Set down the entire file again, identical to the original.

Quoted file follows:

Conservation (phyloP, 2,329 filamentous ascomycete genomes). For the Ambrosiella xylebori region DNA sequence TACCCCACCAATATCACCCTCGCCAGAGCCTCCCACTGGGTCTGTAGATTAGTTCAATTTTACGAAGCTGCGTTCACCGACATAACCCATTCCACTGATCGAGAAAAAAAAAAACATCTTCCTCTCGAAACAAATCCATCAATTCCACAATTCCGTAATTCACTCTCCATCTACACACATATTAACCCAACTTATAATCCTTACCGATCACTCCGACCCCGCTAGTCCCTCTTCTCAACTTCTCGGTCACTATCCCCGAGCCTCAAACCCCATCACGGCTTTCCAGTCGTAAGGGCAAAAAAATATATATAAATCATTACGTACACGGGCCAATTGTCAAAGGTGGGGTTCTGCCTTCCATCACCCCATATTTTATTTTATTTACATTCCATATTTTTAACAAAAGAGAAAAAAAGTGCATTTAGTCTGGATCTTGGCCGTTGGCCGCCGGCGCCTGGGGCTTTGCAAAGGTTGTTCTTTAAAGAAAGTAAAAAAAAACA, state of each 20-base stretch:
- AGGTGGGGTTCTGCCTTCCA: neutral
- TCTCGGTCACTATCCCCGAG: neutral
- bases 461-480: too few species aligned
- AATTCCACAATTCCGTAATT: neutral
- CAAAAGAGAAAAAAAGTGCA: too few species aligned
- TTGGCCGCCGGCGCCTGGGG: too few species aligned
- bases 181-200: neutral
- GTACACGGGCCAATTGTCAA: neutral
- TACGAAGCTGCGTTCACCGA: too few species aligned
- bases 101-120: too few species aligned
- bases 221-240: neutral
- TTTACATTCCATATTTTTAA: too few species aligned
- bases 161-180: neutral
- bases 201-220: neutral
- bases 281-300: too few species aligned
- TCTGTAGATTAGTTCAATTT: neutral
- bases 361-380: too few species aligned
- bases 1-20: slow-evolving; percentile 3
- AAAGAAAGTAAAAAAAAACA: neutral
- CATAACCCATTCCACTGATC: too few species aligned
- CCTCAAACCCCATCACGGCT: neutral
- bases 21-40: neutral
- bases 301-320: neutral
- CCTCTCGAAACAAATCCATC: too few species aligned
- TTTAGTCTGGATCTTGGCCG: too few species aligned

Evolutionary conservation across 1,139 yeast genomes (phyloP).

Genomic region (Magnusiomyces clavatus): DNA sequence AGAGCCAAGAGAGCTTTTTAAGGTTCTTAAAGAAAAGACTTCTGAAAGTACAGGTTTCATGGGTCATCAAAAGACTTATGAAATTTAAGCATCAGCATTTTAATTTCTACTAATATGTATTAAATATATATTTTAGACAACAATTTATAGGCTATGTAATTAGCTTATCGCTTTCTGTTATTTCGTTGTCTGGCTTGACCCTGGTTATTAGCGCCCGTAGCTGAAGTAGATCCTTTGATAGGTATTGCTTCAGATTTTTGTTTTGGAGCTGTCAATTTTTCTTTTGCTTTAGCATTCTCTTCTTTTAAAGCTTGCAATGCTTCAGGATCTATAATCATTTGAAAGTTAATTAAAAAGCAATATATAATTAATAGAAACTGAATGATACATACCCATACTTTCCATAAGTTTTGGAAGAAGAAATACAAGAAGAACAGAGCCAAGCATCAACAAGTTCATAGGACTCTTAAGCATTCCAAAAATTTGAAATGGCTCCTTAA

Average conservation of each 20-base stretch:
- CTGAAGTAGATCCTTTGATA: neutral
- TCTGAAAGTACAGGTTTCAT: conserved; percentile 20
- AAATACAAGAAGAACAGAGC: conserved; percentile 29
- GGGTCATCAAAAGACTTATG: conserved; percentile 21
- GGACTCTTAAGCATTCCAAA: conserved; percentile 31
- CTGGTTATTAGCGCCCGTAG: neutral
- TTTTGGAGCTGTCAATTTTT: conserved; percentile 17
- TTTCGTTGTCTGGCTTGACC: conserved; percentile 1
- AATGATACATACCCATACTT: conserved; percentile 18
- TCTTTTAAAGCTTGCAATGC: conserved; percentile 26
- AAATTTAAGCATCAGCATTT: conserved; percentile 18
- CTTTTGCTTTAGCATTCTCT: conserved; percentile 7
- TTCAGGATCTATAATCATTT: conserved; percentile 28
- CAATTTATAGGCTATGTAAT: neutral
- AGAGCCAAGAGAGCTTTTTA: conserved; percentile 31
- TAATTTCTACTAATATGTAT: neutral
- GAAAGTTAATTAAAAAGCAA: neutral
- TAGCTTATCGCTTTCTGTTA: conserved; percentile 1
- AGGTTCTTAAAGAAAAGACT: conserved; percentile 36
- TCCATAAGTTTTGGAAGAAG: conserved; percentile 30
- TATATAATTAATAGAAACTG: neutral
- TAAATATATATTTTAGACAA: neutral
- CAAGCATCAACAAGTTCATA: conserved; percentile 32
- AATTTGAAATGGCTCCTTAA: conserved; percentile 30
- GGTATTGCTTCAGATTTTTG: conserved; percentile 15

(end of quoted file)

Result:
Conservation (phyloP, 2,329 filamentous ascomycete genomes). For the Ambrosiella xylebori region DNA sequence TACCCCACCAATATCACCCTCGCCAGAGCCTCCCACTGGGTCTGTAGATTAGTTCAATTTTACGAAGCTGCGTTCACCGACATAACCCATTCCACTGATCGAGAAAAAAAAAAACATCTTCCTCTCGAAACAAATCCATCAATTCCACAATTCCGTAATTCACTCTCCATCTACACACATATTAACCCAACTTATAATCCTTACCGATCACTCCGACCCCGCTAGTCCCTCTTCTCAACTTCTCGGTCACTATCCCCGAGCCTCAAACCCCATCACGGCTTTCCAGTCGTAAGGGCAAAAAAATATATATAAATCATTACGTACACGGGCCAATTGTCAAAGGTGGGGTTCTGCCTTCCATCACCCCATATTTTATTTTATTTACATTCCATATTTTTAACAAAAGAGAAAAAAAGTGCATTTAGTCTGGATCTTGGCCGTTGGCCGCCGGCGCCTGGGGCTTTGCAAAGGTTGTTCTTTAAAGAAAGTAAAAAAAAACA, state of each 20-base stretch:
- AGGTGGGGTTCTGCCTTCCA: neutral
- TCTCGGTCACTATCCCCGAG: neutral
- bases 461-480: too few species aligned
- AATTCCACAATTCCGTAATT: neutral
- CAAAAGAGAAAAAAAGTGCA: too few species aligned
- TTGGCCGCCGGCGCCTGGGG: too few species aligned
- bases 181-200: neutral
- GTACACGGGCCAATTGTCAA: neutral
- TACGAAGCTGCGTTCACCGA: too few species aligned
- bases 101-120: too few species aligned
- bases 221-240: neutral
- TTTACATTCCATATTTTTAA: too few species aligned
- bases 161-180: neutral
- bases 201-220: neutral
- bases 281-300: too few species aligned
- TCTGTAGATTAGTTCAATTT: neutral
- bases 361-380: too few species aligned
- bases 1-20: slow-evolving; percentile 3
- AAAGAAAGTAAAAAAAAACA: neutral
- CATAACCCATTCCACTGATC: too few species aligned
- CCTCAAACCCCATCACGGCT: neutral
- bases 21-40: neutral
- bases 301-320: neutral
- CCTCTCGAAACAAATCCATC: too few species aligned
- TTTAGTCTGGATCTTGGCCG: too few species aligned

Evolutionary conservation across 1,139 yeast genomes (phyloP).

Genomic region (Magnusiomyces clavatus): DNA sequence AGAGCCAAGAGAGCTTTTTAAGGTTCTTAAAGAAAAGACTTCTGAAAGTACAGGTTTCATGGGTCATCAAAAGACTTATGAAATTTAAGCATCAGCATTTTAATTTCTACTAATATGTATTAAATATATATTTTAGACAACAATTTATAGGCTATGTAATTAGCTTATCGCTTTCTGTTATTTCGTTGTCTGGCTTGACCCTGGTTATTAGCGCCCGTAGCTGAAGTAGATCCTTTGATAGGTATTGCTTCAGATTTTTGTTTTGGAGCTGTCAATTTTTCTTTTGCTTTAGCATTCTCTTCTTTTAAAGCTTGCAATGCTTCAGGATCTATAATCATTTGAAAGTTAATTAAAAAGCAATATATAATTAATAGAAACTGAATGATACATACCCATACTTTCCATAAGTTTTGGAAGAAGAAATACAAGAAGAACAGAGCCAAGCATCAACAAGTTCATAGGACTCTTAAGCATTCCAAAAATTTGAAATGGCTCCTTAA

Average conservation of each 20-base stretch:
- CTGAAGTAGATCCTTTGATA: neutral
- TCTGAAAGTACAGGTTTCAT: conserved; percentile 20
- AAATACAAGAAGAACAGAGC: conserved; percentile 29
- GGGTCATCAAAAGACTTATG: conserved; percentile 21
- GGACTCTTAAGCATTCCAAA: conserved; percentile 31
- CTGGTTATTAGCGCCCGTAG: neutral
- TTTTGGAGCTGTCAATTTTT: conserved; percentile 17
- TTTCGTTGTCTGGCTTGACC: conserved; percentile 1
- AATGATACATACCCATACTT: conserved; percentile 18
- TCTTTTAAAGCTTGCAATGC: conserved; percentile 26
- AAATTTAAGCATCAGCATTT: conserved; percentile 18
- CTTTTGCTTTAGCATTCTCT: conserved; percentile 7
- TTCAGGATCTATAATCATTT: conserved; percentile 28
- CAATTTATAGGCTATGTAAT: neutral
- AGAGCCAAGAGAGCTTTTTA: conserved; percentile 31
- TAATTTCTACTAATATGTAT: neutral
- GAAAGTTAATTAAAAAGCAA: neutral
- TAGCTTATCGCTTTCTGTTA: conserved; percentile 1
- AGGTTCTTAAAGAAAAGACT: conserved; percentile 36
- TCCATAAGTTTTGGAAGAAG: conserved; percentile 30
- TATATAATTAATAGAAACTG: neutral
- TAAATATATATTTTAGACAA: neutral
- CAAGCATCAACAAGTTCATA: conserved; percentile 32
- AATTTGAAATGGCTCCTTAA: conserved; percentile 30
- GGTATTGCTTCAGATTTTTG: conserved; percentile 15